US3407111A - Rigidizable structures and process - Google Patents

Rigidizable structures and process Download PDF

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US3407111A
US3407111A US31979663A US3407111A US 3407111 A US3407111 A US 3407111A US 31979663 A US31979663 A US 31979663A US 3407111 A US3407111 A US 3407111A
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expandable composition
rigidized
foldable material
structures
rigidizable
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    • CCHEMISTRY; METALLURGY
    • C08ORGANIC MACROMOLECULAR COMPOUNDS; THEIR PREPARATION OR CHEMICAL WORKING-UP; COMPOSITIONS BASED THEREON
    • C08JWORKING-UP; GENERAL PROCESSES OF COMPOUNDING; AFTER-TREATMENT NOT COVERED BY SUBCLASSES C08B, C08C, C08F, C08G
    • C08J9/00Working-up of macromolecular substances to porous or cellular articles or materials; After-treatment thereof
    • C08J9/02Working-up of macromolecular substances to porous or cellular articles or materials; After-treatment thereof using blowing gases generated by the reacting monomers or modifying agents during the preparation or modification of macromolecules
    • CCHEMISTRY; METALLURGY
    • C08ORGANIC MACROMOLECULAR COMPOUNDS; THEIR PREPARATION OR CHEMICAL WORKING-UP; COMPOSITIONS BASED THEREON
    • C08GMACROMOLECULAR COMPOUNDS OBTAINED OTHERWISE THAN BY REACTIONS ONLY INVOLVING UNSATURATED CARBON-TO-CARBON BONDS
    • C08G18/00Polymeric products of isocyanates or isothiocyanates
    • C08G18/06Polymeric products of isocyanates or isothiocyanates with compounds having active hydrogen
    • C08G18/08Processes
    • C08G18/10Prepolymer processes involving reaction of isocyanates or isothiocyanates with compounds having active hydrogen in a first reaction step
    • CCHEMISTRY; METALLURGY
    • C08ORGANIC MACROMOLECULAR COMPOUNDS; THEIR PREPARATION OR CHEMICAL WORKING-UP; COMPOSITIONS BASED THEREON
    • C08JWORKING-UP; GENERAL PROCESSES OF COMPOUNDING; AFTER-TREATMENT NOT COVERED BY SUBCLASSES C08B, C08C, C08F, C08G
    • C08J2375/00Characterised by the use of polyureas or polyurethanes; Derivatives of such polymers
    • C08J2375/04Polyurethanes
    • YGENERAL TAGGING OF NEW TECHNOLOGICAL DEVELOPMENTS; GENERAL TAGGING OF CROSS-SECTIONAL TECHNOLOGIES SPANNING OVER SEVERAL SECTIONS OF THE IPC; TECHNICAL SUBJECTS COVERED BY FORMER USPC CROSS-REFERENCE ART COLLECTIONS [XRACs] AND DIGESTS
    • Y10TECHNICAL SUBJECTS COVERED BY FORMER USPC
    • Y10TTECHNICAL SUBJECTS COVERED BY FORMER US CLASSIFICATION
    • Y10T428/00Stock material or miscellaneous articles
    • Y10T428/249921Web or sheet containing structurally defined element or component
    • Y10T428/249953Composite having voids in a component [e.g., porous, cellular, etc.]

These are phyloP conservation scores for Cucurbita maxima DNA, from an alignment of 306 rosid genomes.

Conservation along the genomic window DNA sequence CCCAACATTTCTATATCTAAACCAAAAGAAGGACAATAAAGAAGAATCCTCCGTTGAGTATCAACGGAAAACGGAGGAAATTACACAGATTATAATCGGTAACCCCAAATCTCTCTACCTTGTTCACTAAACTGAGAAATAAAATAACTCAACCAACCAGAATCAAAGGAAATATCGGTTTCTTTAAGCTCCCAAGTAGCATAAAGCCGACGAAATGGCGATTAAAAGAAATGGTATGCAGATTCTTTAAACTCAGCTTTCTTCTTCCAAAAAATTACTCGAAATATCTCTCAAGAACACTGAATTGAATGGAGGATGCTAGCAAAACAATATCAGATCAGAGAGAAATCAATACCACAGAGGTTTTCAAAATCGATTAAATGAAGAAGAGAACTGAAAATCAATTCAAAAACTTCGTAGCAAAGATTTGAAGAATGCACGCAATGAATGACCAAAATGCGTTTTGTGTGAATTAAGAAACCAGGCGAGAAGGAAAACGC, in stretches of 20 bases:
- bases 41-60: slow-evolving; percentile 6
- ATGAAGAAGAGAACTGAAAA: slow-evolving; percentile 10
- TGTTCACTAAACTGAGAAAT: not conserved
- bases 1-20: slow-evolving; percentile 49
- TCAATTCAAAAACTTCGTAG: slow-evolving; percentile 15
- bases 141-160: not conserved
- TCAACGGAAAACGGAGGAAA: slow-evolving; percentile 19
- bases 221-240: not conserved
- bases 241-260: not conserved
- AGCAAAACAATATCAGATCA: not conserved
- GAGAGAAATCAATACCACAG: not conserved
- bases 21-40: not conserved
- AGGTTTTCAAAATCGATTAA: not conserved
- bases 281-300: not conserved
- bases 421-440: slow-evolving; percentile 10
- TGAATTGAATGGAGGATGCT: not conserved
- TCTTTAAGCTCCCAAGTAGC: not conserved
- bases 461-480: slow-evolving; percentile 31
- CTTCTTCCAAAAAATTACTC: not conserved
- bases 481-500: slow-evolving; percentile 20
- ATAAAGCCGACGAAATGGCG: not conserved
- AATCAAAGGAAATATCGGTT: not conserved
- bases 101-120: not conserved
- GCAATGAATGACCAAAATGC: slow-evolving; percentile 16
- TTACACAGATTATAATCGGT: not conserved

• Y10T428/249987With nonvoid component of specified composition
    • Y10T428/249991Synthetic resin or natural rubbers
    • Y10T428/249992Linear or thermoplastic
    • YGENERAL TAGGING OF NEW TECHNOLOGICAL DEVELOPMENTS; GENERAL TAGGING OF CROSS-SECTIONAL TECHNOLOGIES SPANNING OVER SEVERAL SECTIONS OF THE IPC; TECHNICAL SUBJECTS COVERED BY FORMER USPC CROSS-REFERENCE ART COLLECTIONS [XRACs] AND DIGESTS
    • Y10TECHNICAL SUBJECTS COVERED BY FORMER USPC
    • Y10TTECHNICAL SUBJECTS COVERED BY FORMER US CLASSIFICATION
    • Y10T428/00Stock material or miscellaneous articles
    • Y10T428/249921Web or sheet containing structurally defined element or component
    • Y10T428/249953Composite having voids in a component [e.g., porous, cellular, etc.]
    • Y10T428/249987With nonvoid component of specified composition
    • Y10T428/249991Synthetic resin or natural rubbers
    • Y10T428/249992Linear or thermoplastic
    • Y10T428/249993Hydrocarbon polymer
    • YGENERAL TAGGING OF NEW TECHNOLOGICAL DEVELOPMENTS; GENERAL TAGGING OF CROSS-SECTIONAL TECHNOLOGIES SPANNING OVER SEVERAL SECTIONS OF THE IPC; TECHNICAL SUBJECTS COVERED BY FORMER USPC CROSS-REFERENCE ART COLLECTIONS [XRACs] AND DIGESTS
    • Y10TECHNICAL SUBJECTS COVERED BY FORMER USPC
    • Y10TTECHNICAL SUBJECTS COVERED BY FORMER US CLASSIFICATION
    • Y10T428/00Stock material or miscellaneous articles
    • Y10T428/31504Composite [nonstructural laminate]
    • Y10T428/31786Of polyester [e.g., alkyd, etc.]
    • Y10T428/31797Next to addition polymer from unsaturated monomers
    • YGENERAL TAGGING OF NEW TECHNOLOGICAL DEVELOPMENTS; GENERAL TAGGING OF CROSS-SECTIONAL TECHNOLOGIES SPANNING OVER SEVERAL SECTIONS OF THE IPC; TECHNICAL SUBJECTS COVERED BY FORMER USPC CROSS-REFERENCE ART COLLECTIONS [XRACs] AND DIGESTS
    • Y10TECHNICAL SUBJECTS COVERED BY FORMER USPC
    • Y10TTECHNICAL SUBJECTS COVERED BY FORMER US CLASSIFICATION
    • Y10T428/00Stock material or miscellaneous articles
    • Y10T428/31504Composite [nonstructural laminate]
    • Y10T428/31855Of addition polymer from unsaturated monomers
    • Y10T428/31909Next to second addition polymer from unsaturated monomers
    • Y10T428/31928Ester, halide or nitrile of addition polymer

Description

Oct. 22, 1968 A. F. REILLY 3,407,111

RIGIDIZABLE STRUCTURES AND PROCESS Filed Oct. 29, 1963 2 Sheets-Sheet 1 INVENTOR.

ALBERT F. REILLY dw aw ATTORNEY Oct. 22, 1968 A. F. REILLY RIGIDIZABLE STRUCTURES AND PROCESS Filed Oct. 29